My selection this week for Forgotten Books is KINDRED by the late Octavia E. Butler. She was one of the earliest black science fiction writers(Samuel Delaney may have been the first) and possibly the first woman. I read it many years back and it’s stuck with me ever since. It’s technically science fiction, but it’s so much more, the story of a modern black woman who keeps getting drawn back into the past and facing the horrors that her people went through in a shameful period of this country.
Dana lives in 1976 and is married to a white man. Life in this time is as idyllic as it can be under the circumstances. All of a sudden, she is transported to the past, though she doesn’t realize it at first, and there she rescues a young white boy from drowning. She seems stuck in time. learning it’s 1815. Only when her life is threatened does she return to her life in the future.
She’s not there long before back she goes to the past. It’s now a few years later and the boy’s life is in danger again.
She keeps jumping back and forth, gradually learning that the boy is one of her ancestors, she the result of a rape way back then by that “little” boy who grows up to be as brutal as any other slave owner of the time. Her black ancestor of that rape is a free black woman kidnapped into slavery and Dana finds herself working to ensure her very existence.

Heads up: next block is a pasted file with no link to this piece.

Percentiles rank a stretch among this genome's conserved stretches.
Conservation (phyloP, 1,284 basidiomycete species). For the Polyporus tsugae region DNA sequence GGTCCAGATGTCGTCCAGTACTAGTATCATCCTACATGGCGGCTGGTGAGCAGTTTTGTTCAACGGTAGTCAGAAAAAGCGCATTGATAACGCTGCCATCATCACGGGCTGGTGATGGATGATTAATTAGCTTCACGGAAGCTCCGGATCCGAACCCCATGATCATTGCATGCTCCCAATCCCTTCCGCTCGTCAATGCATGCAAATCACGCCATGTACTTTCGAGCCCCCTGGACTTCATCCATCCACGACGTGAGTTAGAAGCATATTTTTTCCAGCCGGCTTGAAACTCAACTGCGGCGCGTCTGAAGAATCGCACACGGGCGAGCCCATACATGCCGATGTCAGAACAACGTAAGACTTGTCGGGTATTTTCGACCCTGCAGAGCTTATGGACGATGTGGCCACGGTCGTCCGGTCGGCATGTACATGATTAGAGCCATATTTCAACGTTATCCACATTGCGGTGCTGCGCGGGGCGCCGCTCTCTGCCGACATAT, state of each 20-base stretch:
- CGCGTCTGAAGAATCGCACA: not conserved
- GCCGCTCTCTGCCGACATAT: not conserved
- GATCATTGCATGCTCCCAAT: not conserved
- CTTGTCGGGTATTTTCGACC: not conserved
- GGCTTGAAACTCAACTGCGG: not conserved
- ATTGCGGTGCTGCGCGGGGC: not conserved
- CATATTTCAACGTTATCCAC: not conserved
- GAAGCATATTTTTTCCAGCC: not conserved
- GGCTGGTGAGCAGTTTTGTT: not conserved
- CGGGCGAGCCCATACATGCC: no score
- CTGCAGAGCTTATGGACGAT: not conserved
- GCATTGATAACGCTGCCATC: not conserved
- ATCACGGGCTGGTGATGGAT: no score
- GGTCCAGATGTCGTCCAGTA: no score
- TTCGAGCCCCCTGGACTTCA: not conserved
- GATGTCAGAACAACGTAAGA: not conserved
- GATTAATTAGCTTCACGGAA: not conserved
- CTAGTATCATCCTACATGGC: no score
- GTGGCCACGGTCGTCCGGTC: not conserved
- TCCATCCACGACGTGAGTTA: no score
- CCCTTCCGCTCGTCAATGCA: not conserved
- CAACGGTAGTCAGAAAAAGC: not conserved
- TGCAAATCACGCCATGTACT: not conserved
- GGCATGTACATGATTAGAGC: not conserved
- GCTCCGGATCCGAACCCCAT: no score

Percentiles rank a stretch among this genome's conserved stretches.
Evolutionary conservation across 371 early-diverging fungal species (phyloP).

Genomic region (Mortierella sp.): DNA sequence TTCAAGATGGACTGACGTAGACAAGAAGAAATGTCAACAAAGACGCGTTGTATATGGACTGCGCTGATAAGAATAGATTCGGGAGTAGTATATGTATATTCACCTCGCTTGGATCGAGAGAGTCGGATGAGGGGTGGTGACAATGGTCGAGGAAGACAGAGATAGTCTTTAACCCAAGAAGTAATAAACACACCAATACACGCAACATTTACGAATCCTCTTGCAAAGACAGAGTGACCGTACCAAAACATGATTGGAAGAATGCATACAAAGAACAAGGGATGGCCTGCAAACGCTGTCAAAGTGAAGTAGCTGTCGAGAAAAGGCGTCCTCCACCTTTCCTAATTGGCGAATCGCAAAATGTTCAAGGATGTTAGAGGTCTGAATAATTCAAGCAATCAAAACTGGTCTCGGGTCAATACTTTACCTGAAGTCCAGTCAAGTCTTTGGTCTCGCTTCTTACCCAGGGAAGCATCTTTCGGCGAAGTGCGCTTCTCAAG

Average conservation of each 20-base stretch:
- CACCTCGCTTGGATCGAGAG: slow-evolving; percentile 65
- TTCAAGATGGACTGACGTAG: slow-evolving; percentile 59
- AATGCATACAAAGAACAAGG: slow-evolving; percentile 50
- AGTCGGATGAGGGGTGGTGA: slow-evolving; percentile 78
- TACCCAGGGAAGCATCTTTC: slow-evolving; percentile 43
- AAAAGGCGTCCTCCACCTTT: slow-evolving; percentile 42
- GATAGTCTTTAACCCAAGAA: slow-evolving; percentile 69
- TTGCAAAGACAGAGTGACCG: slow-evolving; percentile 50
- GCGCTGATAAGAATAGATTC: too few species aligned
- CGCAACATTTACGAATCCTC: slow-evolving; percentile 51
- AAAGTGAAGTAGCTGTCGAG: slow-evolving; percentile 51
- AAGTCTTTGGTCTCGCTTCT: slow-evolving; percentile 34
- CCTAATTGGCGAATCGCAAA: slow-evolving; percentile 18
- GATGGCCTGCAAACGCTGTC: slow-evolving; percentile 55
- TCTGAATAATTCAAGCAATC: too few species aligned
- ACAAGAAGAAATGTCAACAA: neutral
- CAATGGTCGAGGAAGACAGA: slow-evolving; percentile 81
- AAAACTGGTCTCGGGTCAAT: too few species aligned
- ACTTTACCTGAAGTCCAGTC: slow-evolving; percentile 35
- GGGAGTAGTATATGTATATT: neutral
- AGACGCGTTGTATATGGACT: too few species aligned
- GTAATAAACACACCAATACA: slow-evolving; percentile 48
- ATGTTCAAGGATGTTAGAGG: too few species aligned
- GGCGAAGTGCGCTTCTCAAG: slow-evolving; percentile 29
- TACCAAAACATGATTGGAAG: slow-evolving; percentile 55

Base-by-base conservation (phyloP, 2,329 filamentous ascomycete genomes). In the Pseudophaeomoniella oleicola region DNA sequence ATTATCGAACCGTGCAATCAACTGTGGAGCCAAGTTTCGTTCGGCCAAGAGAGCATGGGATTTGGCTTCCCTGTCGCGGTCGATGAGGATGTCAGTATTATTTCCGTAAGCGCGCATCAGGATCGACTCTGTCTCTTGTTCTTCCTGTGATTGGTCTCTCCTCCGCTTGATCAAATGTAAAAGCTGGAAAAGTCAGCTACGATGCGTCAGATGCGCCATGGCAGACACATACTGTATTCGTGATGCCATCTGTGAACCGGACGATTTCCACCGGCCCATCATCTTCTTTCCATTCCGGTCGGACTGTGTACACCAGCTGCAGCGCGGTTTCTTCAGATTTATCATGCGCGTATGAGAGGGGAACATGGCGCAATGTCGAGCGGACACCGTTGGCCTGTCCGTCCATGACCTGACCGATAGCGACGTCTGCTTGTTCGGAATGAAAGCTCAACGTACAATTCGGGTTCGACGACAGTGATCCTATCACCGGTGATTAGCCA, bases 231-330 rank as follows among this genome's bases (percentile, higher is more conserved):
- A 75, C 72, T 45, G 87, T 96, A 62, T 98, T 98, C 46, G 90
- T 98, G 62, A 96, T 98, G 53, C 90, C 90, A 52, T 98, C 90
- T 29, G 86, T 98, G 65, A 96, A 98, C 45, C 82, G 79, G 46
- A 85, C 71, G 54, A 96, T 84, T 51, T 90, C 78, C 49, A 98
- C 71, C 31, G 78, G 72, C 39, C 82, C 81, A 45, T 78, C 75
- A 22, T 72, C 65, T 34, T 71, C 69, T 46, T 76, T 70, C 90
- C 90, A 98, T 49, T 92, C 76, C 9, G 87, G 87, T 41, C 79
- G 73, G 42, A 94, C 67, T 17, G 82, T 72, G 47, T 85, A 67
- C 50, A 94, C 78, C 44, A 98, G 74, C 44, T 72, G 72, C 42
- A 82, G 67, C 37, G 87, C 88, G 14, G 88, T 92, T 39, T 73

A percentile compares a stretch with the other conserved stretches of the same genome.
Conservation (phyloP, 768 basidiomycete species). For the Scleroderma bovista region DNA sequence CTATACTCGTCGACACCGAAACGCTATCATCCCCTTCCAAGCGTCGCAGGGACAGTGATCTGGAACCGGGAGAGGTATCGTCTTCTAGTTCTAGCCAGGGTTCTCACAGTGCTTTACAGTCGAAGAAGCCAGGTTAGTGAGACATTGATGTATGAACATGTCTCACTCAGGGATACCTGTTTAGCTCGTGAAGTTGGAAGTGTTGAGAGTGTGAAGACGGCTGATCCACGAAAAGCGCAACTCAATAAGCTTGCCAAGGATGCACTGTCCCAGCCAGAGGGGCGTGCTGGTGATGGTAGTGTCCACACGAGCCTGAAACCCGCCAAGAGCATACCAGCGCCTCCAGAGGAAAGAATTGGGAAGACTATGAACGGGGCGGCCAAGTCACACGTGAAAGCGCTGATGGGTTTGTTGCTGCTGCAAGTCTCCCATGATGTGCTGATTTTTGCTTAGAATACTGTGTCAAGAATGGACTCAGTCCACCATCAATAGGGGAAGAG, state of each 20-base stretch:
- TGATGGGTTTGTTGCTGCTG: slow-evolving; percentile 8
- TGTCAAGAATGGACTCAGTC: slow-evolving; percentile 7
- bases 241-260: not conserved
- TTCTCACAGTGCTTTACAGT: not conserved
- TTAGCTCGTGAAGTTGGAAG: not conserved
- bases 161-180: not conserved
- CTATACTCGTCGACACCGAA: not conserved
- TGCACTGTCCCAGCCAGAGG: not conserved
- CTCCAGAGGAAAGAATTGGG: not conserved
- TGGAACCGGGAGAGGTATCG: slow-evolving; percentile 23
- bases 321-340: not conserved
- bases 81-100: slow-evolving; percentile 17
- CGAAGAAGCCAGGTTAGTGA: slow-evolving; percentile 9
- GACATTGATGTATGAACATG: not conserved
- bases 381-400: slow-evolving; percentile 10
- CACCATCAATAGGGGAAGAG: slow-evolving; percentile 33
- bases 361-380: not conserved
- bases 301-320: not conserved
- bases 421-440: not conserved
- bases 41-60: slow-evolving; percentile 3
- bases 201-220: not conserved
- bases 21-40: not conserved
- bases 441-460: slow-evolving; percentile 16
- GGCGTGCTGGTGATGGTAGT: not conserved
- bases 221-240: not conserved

Her periods in the past are of varying lengths and she has to adapt to survive, going through the same horrors black women of those times endured. Nearly raped, as said earlier, the only way she can be drawn back to the future is if her life is threatened.
One plot thread involved her white husband. As she was starting to fade to the past on one trip, he grabs her and goes with her. They are separated when she returns forward in time and when again the past beckons, a number of years have passed. She is dismayed to find that her progressive husband has adapted quite nicely to being a white man of that era.
It’s a compelling novel with a view of this country’s past by a black woman that wrote science fiction from a black perspective. Highly recommended as well as two other of her novels, Parable of The Sower and Parable of The Talents.